We decide after sitting and talking for hours that we need to go do and see something. Most of the other people in our program haven't even arrived yet. It's around 3 in the afternoon and they probably won't be here until around 11:30 tonight. Nothing officially gets started till tomorrow, so we have the day to just explore. Daniel gives us some suggestions of things to go see. We decide on the Mall of the Emirates, which is close by, and Shaheem offers to drive us there in his Dodge Charger. The Mall of Emirates isn't the biggest mall around, not by a long shot. Regardless though, it is huge. It's very elegant as well, reminding me a lot of the Chandler Mall in Phoenix (or technically, Chandler). There isn't much difference as far as shops go. There are tons of fancy clothing stores there, like Gucci, Prada, Burberry, etc. as well as plenty of regular American shops like H&M, Adidas, Cold Stone Creamery, Star Bucks, several fast food joints like McDonalds, KFC, Burger King etc. Really, it's not much different from an American mall. Nothing that weird or unusual, except there is a mosque on the top floor and they play a call to prayer over the PA system while we are there. It's actually very neat to hear. Muslims have 5 calls to prayer a day where they must get to a mosque and join. Makes sense there would be one at the mall too i suppose. The thing that sets the Mall of Emirates apart though is the indoor ski slope. It's very large and the distinctive shape can be made out from far away outside the mall. They have tons to do in Ski Dubai, which most of us intend to do during the trip. I think we'll wait for the rest of the group though because they wanted to do it as well.
Shaeem drops us off at the mall and gives Leonard his cell number. Leonard has his iphone set up so he can make calls while here, something i thought about but neglected to see if i could do. I don't think my phone is new enough to do it though. We spent a good amount of time looking at Ski Dubai through the windows and all it has to offer. In addition to the slope and chairlift, they have a snow park area that they a bobsled-like track, kids area, and yes, even a giant hampster ball you can roll down the hill in. It looks a lot more interesting than it probably really is. the rest of the time it seemed like we walked to whole mall over and over and over (and it's a big mall). We also got some soft serve yogurt that i wasn't all that impressed with from a place called Pink Berries. Jill was ecstatic when she saw it and said how much she loved it. I guess it's a chain in California or something. I probably won't go back again. We went to the Walmart-like store where i bought my 18 dirham toothbrush (that was in the mall), and other than that we just looked at things and took pictures of everything we liked. Leonard called Shaheem when we were ready to leave, and he came and picked us up and took us back to the Academy. At this point i was completely wasted tired from all the time changes, jet lag, and lack of sleep, so i crashed hard for about an hour.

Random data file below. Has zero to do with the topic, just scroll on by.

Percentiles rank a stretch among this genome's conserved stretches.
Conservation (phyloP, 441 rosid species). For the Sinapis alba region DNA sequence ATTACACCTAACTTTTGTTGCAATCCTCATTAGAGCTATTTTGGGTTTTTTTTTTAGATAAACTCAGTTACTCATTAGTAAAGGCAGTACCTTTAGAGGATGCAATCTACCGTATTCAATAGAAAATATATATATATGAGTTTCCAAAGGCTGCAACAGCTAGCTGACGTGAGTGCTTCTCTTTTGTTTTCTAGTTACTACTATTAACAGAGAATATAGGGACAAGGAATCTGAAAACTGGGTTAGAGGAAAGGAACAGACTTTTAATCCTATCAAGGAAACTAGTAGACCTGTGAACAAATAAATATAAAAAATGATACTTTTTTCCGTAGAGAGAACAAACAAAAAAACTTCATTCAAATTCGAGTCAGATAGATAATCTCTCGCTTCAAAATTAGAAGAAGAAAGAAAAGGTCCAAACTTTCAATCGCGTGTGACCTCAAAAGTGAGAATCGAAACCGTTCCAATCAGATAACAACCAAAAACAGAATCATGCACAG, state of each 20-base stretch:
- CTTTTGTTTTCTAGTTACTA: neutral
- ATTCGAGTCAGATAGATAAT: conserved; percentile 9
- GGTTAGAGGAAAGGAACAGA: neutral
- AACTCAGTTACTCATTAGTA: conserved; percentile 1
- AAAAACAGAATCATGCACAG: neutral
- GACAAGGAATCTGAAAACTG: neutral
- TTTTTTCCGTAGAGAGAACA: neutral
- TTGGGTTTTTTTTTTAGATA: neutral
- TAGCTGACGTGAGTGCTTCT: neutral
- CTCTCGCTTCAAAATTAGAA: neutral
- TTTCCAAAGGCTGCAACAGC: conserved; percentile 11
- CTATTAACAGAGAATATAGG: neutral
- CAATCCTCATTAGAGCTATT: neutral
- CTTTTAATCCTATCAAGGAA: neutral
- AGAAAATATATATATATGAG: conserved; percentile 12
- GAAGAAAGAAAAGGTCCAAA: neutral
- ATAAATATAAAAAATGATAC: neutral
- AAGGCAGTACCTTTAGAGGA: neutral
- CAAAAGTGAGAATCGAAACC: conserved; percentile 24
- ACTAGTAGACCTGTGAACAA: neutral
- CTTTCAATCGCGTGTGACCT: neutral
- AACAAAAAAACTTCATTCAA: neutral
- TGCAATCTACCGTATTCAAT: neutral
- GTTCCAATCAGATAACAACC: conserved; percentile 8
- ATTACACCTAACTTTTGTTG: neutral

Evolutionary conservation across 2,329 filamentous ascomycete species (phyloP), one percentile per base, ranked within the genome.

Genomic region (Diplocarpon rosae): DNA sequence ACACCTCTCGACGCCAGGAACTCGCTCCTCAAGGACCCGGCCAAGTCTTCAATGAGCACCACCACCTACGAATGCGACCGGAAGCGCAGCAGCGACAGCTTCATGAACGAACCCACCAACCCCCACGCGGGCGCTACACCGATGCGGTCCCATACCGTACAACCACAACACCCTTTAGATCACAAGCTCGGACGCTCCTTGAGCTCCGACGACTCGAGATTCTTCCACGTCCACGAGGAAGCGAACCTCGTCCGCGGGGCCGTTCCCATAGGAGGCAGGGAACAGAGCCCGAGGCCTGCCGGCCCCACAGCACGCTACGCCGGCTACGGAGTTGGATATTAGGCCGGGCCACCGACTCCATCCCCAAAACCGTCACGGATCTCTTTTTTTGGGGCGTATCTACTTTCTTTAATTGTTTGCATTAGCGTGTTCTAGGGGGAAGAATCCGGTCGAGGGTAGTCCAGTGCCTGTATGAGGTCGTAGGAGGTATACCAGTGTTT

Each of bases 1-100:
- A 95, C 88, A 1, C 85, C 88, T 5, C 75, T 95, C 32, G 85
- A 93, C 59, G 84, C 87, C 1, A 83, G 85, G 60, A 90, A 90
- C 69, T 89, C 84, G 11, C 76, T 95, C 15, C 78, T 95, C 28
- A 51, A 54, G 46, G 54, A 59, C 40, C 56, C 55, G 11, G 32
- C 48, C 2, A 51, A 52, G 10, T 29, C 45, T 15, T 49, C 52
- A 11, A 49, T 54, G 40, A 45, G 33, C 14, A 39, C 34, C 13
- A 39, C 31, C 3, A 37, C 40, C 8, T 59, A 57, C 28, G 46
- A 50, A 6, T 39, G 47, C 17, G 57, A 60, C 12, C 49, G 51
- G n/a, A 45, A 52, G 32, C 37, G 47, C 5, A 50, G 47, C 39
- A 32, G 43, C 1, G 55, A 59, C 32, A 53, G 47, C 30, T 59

I woke up to my in-room phone ringing around 7:30. Leonard and Yaz were calling to see if i wanted to go to dinner. Jill decided she would rather stay home, so Leonard, Mariella and i met up with Yaz, Shaheem and Daniel and piled into Yaz's GMC Yukon. He drove us down Jumeirah Road to show us some of the sites around. Directly west of the Academy is the Burj al Arab. "Burj" apparently means "tower", and many building use it in the name. The Burj al Arab is the sailboat shaped building featured in the picture i have choosen at the top of the blog. It's a hotel and it pretty well known for it's unique architecture. I chose that picture specifically because it shows the Burj al Arab and the wavy building next to it, which is the Jumeirah Hotel. The Academy is directly across the road from the road in the picture running parallel to the beach. If the picture extended to the right just about an inch or more, you would definitely see the Academy. So we can see the Burj al Arab prominantly at all times. Most people i know have seen the famous pictures of the hanging tennis court at the top. I asked the students if anyone could play tennis up there and how much it would cost. They told he it was a helipad, not a tennis court. It was only set up as a tennis court during the opening as a promotional gimmick. Kind of a bummer. I wanted to keep thinking it was a tennis court.
On the way to dinner, the final call to prayer began playing on the PA systems lining the road and Shaheem asks Yaz to turn off the radio during the call to prayer. Yaz, makes a point to let us know he's not a big follower, but he's respectful of Shaheem's wish to not take away from the importance of the event. So far, this seems to be the prevailing attitude we get from most people we talk to here in Dubai. They are fine with people who have different beliefs than them and are even willing to conceed at times when it doesn't harm or upset anyone else. No one was offended that the radio got turned off, no one made a big fuss, and although none of the rest of us in the car were Muslim in theology or practice, Shaheem was able to have that event not be sullied. I don't know how devout he is because he didn't ask to stop at any of the several mosques we passed on the way to the restaurant, but i wasn't concerned about it. It was just an interesting observation of what's important to Shaheem.